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Glos. Beshrew my heart! but you have well divined
Plainly to speak, hence comes the general cry,
Lord H. 'T is true the king is young: but what of that!
Glos. The council (much I'm bound to thank 'em for '. Have placed a pageant sceptre in my hand, Barren of power, and subject to control; Scorned by my foes, and useless to my friends. Oh, worthy lord! were mine the rule indeed, I think, I should not suffer rank offence At large to lord it in the common weal; Nor would the realm be rent by discord thus, Thus fear and doubt betwixt disputed titles.
Lord H. Of this I am to learn; as not supposing A doubt like this.
Glos. Ay, marry, but there is—
And that of much concern. Have you not heard
Lord H. Ill befall
Such meddling priests, who kindle up confusion,
Our royal master, in concurrence
With his estates assembled, well determine
What course the sovereign rule should take henceforward:
When shall the deadly hate of faction cease?
When shall our long divided land have rest,
Fright them with dangers, and perplex their brains
Glos. What if some patriot, for the public good,
Have we so soon forgot those days of ruin,
Who can remember this, and not, like me,
Lord H. So brave, and so resolved.
Glos. Is then our friendship of so little moment, That you could arm your hand against my life?
Lord H. I hope your highness does not think I mean it;
Glos. O, noble Hastings! nay, I must embrace you;
EXTRACT FROM A SPEECH OF MR. CURRAN IN THE IRISH PARLIAMENT, ON MOVING FOR AN ADDRESS AGAINST AN INCREASE OF OFFICERS AND SALARIES, IN THE BOARD OF STAMPS AND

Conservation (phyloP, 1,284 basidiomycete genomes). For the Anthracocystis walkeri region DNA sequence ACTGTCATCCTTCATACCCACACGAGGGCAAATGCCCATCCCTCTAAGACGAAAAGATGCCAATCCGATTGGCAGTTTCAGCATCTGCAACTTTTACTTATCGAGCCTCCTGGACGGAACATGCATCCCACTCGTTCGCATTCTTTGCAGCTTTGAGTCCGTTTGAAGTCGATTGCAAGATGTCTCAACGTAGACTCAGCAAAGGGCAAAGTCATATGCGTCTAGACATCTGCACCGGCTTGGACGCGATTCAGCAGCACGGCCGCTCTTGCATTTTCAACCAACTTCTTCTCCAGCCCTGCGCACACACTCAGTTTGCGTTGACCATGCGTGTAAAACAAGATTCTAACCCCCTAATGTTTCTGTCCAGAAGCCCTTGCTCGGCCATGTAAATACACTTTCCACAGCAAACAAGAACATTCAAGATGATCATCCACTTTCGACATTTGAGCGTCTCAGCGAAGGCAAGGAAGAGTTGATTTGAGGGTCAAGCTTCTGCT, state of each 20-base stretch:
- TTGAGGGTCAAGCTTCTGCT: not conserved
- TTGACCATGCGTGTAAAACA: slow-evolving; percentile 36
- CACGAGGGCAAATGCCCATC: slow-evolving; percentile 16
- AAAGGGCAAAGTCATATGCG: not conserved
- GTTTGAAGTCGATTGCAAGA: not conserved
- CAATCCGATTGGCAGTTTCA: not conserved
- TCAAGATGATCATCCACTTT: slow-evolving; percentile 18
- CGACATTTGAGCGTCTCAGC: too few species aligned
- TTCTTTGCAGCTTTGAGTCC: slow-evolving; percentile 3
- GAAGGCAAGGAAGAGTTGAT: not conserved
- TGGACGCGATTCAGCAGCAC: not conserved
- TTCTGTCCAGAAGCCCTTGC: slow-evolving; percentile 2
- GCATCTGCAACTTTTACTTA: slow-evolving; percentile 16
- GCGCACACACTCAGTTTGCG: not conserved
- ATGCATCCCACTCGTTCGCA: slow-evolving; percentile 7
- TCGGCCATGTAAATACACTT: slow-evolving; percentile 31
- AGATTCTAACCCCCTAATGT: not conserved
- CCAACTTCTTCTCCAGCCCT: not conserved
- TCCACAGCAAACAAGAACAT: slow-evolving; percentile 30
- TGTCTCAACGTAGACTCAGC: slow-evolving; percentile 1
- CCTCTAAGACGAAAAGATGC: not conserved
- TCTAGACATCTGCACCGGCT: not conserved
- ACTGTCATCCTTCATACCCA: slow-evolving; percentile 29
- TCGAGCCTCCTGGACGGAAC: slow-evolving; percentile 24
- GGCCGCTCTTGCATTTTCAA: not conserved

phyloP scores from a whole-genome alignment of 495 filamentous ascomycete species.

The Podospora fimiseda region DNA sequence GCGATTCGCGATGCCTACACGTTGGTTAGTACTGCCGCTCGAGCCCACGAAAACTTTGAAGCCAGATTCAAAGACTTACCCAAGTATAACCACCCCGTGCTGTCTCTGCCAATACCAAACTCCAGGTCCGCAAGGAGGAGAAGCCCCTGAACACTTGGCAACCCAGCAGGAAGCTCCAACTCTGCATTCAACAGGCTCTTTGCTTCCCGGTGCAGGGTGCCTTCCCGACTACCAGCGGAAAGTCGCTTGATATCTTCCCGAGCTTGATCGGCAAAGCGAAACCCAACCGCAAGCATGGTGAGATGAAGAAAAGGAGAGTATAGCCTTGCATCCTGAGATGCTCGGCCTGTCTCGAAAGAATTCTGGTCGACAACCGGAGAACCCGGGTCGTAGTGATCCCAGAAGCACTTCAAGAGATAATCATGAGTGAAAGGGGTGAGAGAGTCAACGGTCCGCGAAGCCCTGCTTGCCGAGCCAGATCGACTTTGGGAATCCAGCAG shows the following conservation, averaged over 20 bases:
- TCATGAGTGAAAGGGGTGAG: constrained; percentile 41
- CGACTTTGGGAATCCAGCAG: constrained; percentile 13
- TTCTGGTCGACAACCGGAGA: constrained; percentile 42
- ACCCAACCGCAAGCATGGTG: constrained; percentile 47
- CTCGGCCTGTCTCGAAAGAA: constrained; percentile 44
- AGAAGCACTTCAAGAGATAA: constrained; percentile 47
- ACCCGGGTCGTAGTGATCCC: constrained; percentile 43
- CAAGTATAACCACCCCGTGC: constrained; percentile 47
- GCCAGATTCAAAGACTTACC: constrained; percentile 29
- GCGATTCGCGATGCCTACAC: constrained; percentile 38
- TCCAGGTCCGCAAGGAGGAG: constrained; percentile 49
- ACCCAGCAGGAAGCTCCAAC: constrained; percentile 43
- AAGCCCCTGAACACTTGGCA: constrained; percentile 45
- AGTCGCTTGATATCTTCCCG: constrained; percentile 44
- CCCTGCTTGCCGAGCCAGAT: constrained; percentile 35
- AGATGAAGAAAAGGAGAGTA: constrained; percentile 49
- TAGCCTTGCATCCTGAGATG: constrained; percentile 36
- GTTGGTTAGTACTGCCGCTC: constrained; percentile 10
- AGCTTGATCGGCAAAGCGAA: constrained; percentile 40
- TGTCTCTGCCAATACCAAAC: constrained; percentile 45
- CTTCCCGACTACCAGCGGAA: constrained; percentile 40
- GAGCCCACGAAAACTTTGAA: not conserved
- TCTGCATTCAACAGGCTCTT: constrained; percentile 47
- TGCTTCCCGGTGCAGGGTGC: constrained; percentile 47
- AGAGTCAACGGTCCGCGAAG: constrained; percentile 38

SIR, I bring forward an act of the meanest administration that ever disgraced this country. I bring it forward as one of the threads by which, united with others of similar texture, the vermin of the meanest kind have been able to tie down a body of strength and importance. Let me not be supposed to rest here: when the murderer left the mark of his bloody hand upon the wall, it was not the trace of one finger, but the whole impression which convicted him.
I bring forward this motion, not as a question of finance, not as a question of regulation, but as a penal inquiry; and the people will now see whether they are to hope for help within these walls, or, turning their eyes towards heaven, they are to depend on God and their own virtue. I rise in an assembly of three hundred persons, one hundred of whom have places or pensions; I rise in an assembly, one-third of whom have their ears sealed against the complaints of the people, and their eyes intently turned to their own interest; I rise before the whisperers of the treasury, the bargainers and runners of the Castle; I address an audience, before whom was held forth the doctrine, that the Crown ought to use its influence on this House. This confession was not made from constraint; it came from a country gentleman, deservedly high in the confidence of administration, for he gave up other confidence to obtain theirs.
I know I am speaking too plain; but which is the more honest physician, he who lulls his patient into a fatal security, or he who points out the danger and the remedy of the disease?—I should not be surprised, if bad men of great talents should endeavour to enslave a people; but, when I see folly uniting with vice, corruption with imbecility, men without talents attempting to overthrow our liberty-my indignation rises at the presumption and audacity of the attempt. That such men should creep into power, is a fatal symptom to the constitution: the political, like the material body, when near its dissolution, often bursts out in swarms of vermin.
In this administration a place may be found for every bad man, whether it be to distribute the wealth of the treasury,
to vote in the House, to whisper and to bargain, to stand at the door and note the exits and entrances of your members, to mark whether they earn their wages-whether it be for the hireling who comes for his hire, or for the drunken aidde-camp who swaggers in a tavern.